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The Cost of the China Trade War on U.S. Agriculture Becoming Apparent


Reuters reported on the economic impact of the ongoing trade war with China in an article quoting Dr. Wally Tyner, an agricultural economist at Purdue University. He stated “it’s a lose-lose situation for both the United States and China” with losses to both nations of $2.9 billion to date following imposition of 25 percent tariffs on soybeans, wheat, corn and sorghum. In June China switched soybean purchases to Brazil, resulting in an escalation in FOB prices increasing the cost of imported beans to crushers and feed producers.


U.S. farmers have not been compensated adequately for the decline in CME-based unit revenue for soybeans and other commodities. U.S. agricultural exports to China fell by 42 percent over the first 10 months of 2018 compared with the corresponding period in 2017. It must be appreciated that China forward-ordered in anticipation of increased tariffs and only ceased purchases in June, during the second half of the 10-month period. Soybean futures averaged $8.75 per bushel from July to December 2018 compared to $9.76 for the second half of 2017. The president of the North Dakota Farmers’ Union estimated losses for his state’s membership to exceed $380 million for the 2018 crop season.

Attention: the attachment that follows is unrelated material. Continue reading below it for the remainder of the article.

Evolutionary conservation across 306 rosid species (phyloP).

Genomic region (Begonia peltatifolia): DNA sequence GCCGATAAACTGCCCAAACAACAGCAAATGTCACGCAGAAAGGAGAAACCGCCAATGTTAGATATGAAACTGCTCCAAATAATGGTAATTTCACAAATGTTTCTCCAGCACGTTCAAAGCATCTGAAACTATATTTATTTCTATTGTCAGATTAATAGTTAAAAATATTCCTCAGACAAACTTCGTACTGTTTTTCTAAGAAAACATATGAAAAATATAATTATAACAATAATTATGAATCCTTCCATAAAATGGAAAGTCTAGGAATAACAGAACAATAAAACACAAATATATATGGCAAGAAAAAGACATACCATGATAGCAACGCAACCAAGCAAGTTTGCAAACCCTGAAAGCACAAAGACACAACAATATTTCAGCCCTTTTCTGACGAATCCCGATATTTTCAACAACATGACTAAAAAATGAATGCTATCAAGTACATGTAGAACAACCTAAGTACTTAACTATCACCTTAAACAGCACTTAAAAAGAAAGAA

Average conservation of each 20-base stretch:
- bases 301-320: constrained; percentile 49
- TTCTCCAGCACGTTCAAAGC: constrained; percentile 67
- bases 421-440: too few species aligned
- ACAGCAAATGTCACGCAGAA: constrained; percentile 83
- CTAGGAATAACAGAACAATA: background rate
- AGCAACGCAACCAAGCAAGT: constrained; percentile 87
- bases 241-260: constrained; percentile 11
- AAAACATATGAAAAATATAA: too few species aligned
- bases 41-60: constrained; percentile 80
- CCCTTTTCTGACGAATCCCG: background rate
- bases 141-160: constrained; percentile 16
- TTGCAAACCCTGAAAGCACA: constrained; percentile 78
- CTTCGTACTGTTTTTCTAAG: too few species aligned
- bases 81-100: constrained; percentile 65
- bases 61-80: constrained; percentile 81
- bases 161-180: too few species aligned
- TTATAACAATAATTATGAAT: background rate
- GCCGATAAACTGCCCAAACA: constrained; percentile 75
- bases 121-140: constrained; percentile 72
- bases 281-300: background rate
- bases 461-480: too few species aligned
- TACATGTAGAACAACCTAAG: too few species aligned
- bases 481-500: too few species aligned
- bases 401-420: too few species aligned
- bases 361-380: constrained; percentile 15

Despite a promise of “substantial quantities of imports” apparently pledged by China, only 1.5 million bushels were ordered and shipped. These December consignments were subject to the 25 percent tariff, limiting additional purchases from the U.S.


The economy of China is also hurting which is no comfort to U.S. farmers but may result in concessions in talks that have presumably commenced. Hopefully most issues will be resolved by the March 2nd deadline. Farmers must have some sense of future demand and prices to plan their crop allocations.